08. "Don't Cry," Use Your Illusion I, 1991
07. "One in a Million," GN'R Lies, 1988
06. "Paradise City," Appetite for Destruction, 1987
05. "Yesterdays," Use Your Illusion II, 1991
04. "Used to Love Her," GN'R Lies, 1988
03. "Patience," GN'R Lies, 1988
02. "Welcome to the Jungle," Appetite for Destruction, 1987
01. "Sweet Child O' Mine," Appetite for Destruction

Axl Rose's Hick Rock

Mick Walls' 2008 book W.A.R.: The Unauthorized Biography of William Axl Rose determines that the Guns N' Roses' leader's genius stems from his small-town Indiana origins and the fact that he is just "a little guy" who "comes from nowhere."

Walls was an insider with the band and frequently hung out with Axl's equally hickish brother Stuart, who we know is a hick because he's never heard of "egg cups." The only person Walls is not an insider with is Axl himself. Indeed, Axl, in the out-of-control lyrics of "Get in the Ring," from Use Your Illusion II, accuses Walls of printing journalistic lies.

This book would probably be better if it were "authorized." There are some good stories here, like the one that put Mills in Axl's doghouse. It entails a rant about Motley Crue's Vince Neil claiming to have punched out GN'R guitarist and Axl's only remaining friend from the original lineup, Izzy Stradlin, for "messing" with Neil's mud-wrestler wife. Neil tried repeatedly to coax Axl into a fistfight, but Axl continuously "chickened out."

I think I'll hold out hope for a better GN'R book. Like this one, by Stephen Davis, who wrote THE book on Led Zeppelin, Hammer of the Gods.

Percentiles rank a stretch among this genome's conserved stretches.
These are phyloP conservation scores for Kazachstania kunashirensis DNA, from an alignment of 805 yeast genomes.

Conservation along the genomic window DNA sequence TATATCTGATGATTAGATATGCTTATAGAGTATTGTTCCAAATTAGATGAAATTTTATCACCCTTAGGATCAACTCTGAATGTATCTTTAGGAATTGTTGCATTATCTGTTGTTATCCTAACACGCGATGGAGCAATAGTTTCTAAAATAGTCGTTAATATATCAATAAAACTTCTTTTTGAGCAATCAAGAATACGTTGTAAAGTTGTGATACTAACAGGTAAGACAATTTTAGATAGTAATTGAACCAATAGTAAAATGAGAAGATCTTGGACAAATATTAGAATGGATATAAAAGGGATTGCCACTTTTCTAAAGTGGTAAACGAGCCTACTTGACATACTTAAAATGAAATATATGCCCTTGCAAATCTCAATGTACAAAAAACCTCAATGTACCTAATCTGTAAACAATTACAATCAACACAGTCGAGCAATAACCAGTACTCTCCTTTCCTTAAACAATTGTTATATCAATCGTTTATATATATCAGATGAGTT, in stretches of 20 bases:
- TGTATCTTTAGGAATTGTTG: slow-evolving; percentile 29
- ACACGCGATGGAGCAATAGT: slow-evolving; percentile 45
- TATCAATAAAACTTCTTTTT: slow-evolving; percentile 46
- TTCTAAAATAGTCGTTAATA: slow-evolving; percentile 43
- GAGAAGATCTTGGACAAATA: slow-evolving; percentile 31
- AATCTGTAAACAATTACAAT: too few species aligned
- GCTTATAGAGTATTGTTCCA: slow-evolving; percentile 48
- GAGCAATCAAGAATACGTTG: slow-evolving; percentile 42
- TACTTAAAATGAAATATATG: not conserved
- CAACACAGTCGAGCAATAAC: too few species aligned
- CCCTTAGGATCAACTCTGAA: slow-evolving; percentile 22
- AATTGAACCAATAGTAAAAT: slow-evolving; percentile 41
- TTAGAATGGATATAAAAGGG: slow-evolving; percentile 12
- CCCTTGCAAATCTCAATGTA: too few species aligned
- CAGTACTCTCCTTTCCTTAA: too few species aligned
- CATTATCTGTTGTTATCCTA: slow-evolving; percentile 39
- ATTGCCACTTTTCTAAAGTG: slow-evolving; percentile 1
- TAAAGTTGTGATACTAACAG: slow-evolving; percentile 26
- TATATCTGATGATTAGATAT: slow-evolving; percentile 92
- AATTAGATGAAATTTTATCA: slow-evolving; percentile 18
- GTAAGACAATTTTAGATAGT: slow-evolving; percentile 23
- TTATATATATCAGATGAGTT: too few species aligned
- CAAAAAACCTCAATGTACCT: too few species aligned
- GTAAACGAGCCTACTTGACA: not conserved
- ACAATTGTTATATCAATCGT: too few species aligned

Tuesday, March 10, 2009

The Last of Her Kind: A Novel

Coming-of-age stories still interest me (despite the fact that I've already basically come of age). I've never read anything by Sigrid Nunez (right), but she's won some prestigious awards and The Last of Her Kind sounded like a good yarn.

It's about two girls who meet in 1968 as freshman roommates at the New York City all-girl Barnard College. Dooley Drayton, who hates her name and goes by her middle name of Ann, is from Connecticut. Her dad owns a firm that produces surgical instruments and her mom is a serial volunteer and sits on several boards. Ann gets very angry when talking about her parents and claims she could get away with anything in their eyes: "I could murder someone and they wouldn't disown me."

Ann comes from a privileged background and has never shared a room with anyone. She is thrilled to finally have a roommate. and has requested "someone from a world as different as possible" from that of her own. She gets it in the form of Georgette George, who comes from an impoverished childhood in a drunken, inbred, violent Upstate New York community.

Well-written and I look forward to continuing onward with this story.

Feeling Minnesota

Rachel and I just returned from our first trip to Minneapolis in many years. We stayed at the swanky St. Paul Hotel in downtown St. Paul next to Rice Park. The James J. Hill Reference Library was located across the park and it's where our friends Jeff and Leah got married.

We visited famed establishments like St. Paul's The Happy Gnome and Minneapolis' Nyes Polonaise, home of "The World's Most Dangerous Polka Band" and a karaoke piano lady who helped Tim G. and I belt out Neil Diamond's "Sweet Caroline."

Some other things I love about the Twin Cities:
1. The Replacements
2. F. Scott Fitzgerald (see his Rice Park statue to the left) lived there for a while
3. The Current 89.3 FM